Independently, Edmond Hui invented a Stealth Bomber-like paper airplane called the Paperang in 1977 (, based on hang glider aerodynamics. Uniquely, it has properly controlled airfoil sections, high aspect ratio wings, and a construction method designed to allow the builder to vary every aspect of its shape. It was the subject of a book, Amazing Paper Airplanes in 1987, and a number of newspaper articles in 1992. It is ineligible for most paper airplane competitions due to the use of a staple, but it has extremely high gliding performance exceeding glide ratios of 12 to 1 with good stability.

In 1975, origami artist Michael LaFosse designed a pure origami (one sheet; no cutting, glue or staples...) flying wing, which he named the "Art Deco Wing".

Though its aerodynamic form mimics some hang glider and supersonic airfoils, its invention evolved from exploring the beauty of folded paper first. Its glide ratio and stability are on a par with many of the best paper wing constructions that use glue, tape or staples. This design was first published in 1984 in the book "Wings and Things", by Stephen Weiss, St. Martin's Press.

Although it is a common view that light paper planes go farther than heavy ones, this is considered to be untrue by Blackburn. Blackburn's record-breaking 20-year-old paper plane (Instructions) was based on his belief that the best planes had short wings and are "heavy" at the point of the launch phase in which the thrower throws the paper plane into the air, and at the same time longer wings and a "lighter" weight would allow the paper plane to have better flight times but this cannot be thrown hard with much pressure into the air as a "heavy" weighted launch phase. According to Blackburn, "For maximum height and for a good transition to gliding flight, the throw must be within 10 degrees of vertical" — which shows that a speed of at least 60 miles per hour (about 100 kilometres per hour) is the amount needed to throw the paper plane successfully.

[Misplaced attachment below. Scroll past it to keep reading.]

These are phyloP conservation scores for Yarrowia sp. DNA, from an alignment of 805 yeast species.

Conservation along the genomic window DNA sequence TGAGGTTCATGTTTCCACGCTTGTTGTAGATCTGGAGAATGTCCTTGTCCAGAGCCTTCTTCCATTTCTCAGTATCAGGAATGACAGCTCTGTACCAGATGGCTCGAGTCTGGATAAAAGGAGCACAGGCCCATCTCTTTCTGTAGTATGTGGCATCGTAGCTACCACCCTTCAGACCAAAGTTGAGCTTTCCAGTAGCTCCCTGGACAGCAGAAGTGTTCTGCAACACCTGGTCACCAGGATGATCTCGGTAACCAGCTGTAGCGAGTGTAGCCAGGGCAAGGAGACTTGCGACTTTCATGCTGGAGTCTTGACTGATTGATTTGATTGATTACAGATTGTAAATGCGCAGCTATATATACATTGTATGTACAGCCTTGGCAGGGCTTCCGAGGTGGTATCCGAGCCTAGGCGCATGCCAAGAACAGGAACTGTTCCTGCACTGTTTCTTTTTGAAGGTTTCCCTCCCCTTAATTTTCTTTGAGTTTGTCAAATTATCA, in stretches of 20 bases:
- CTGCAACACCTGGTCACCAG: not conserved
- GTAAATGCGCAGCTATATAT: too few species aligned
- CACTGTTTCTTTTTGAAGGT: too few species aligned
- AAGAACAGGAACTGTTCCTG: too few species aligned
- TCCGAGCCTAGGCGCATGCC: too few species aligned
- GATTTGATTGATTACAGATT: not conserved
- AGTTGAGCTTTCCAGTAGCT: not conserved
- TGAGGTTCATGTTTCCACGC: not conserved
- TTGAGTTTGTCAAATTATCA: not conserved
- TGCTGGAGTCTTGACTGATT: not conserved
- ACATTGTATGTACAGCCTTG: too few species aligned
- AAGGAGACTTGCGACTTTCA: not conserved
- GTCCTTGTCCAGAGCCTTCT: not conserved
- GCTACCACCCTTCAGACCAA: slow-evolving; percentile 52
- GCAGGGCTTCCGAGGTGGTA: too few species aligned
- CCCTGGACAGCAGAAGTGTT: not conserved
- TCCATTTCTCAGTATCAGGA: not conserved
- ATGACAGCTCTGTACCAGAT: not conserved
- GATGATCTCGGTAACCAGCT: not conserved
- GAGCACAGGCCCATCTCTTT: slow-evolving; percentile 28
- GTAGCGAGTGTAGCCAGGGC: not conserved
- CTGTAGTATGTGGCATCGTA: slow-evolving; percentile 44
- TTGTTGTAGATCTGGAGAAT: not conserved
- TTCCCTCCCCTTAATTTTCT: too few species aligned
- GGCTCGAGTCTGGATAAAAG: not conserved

There are multiple goals for a flight:

* distance (javelin throwing)
* time (javelin throwing straight up with subsequent metamorphosis into a sailplane)
* acrobatic (looping)
* stable flight to understand flight mechanics of a good willing plane

For every goal there is a typical plane and sometimes a world record.

There have been many attempts over the years to break the barriers of throwing a paper plane for the longest time aloft. Ken Blackburn held this Guinness world record for 13 years (1983–1996) and had regained the record on October 8, 1998 by keeping his paper plane aloft for 27.6 seconds (indoors). This was confirmed by Guinness officials and a CNN report. The paper plane that Blackburn used in this record breaking attempt was a "glider".Permission is granted to copy, distribute and/or modify this document under the terms of the GNU Free Documentation License, Version 1.2 or any later version published by the Free Software Foundation; with no Invariant Sections, with no Front-Cover Texts, and with no Back-Cover Texts.
Virtual Magic is a human knowledge database blog. Text Based On Information From Wikipedia, Under The GNU Free Documentation License. Copyright (c) 2007 Virtual Magic. Permission is granted to copy, distribute and/or modify this document under the terms of the GNU Free Documentation License, Version 1.1 or any later version published by the Free Software Foundation; with no Invariant Sections, no Front-Cover Texts and no Back-Cover Texts. A copy of the license is included in the section entitled "GNU Free Documentation License".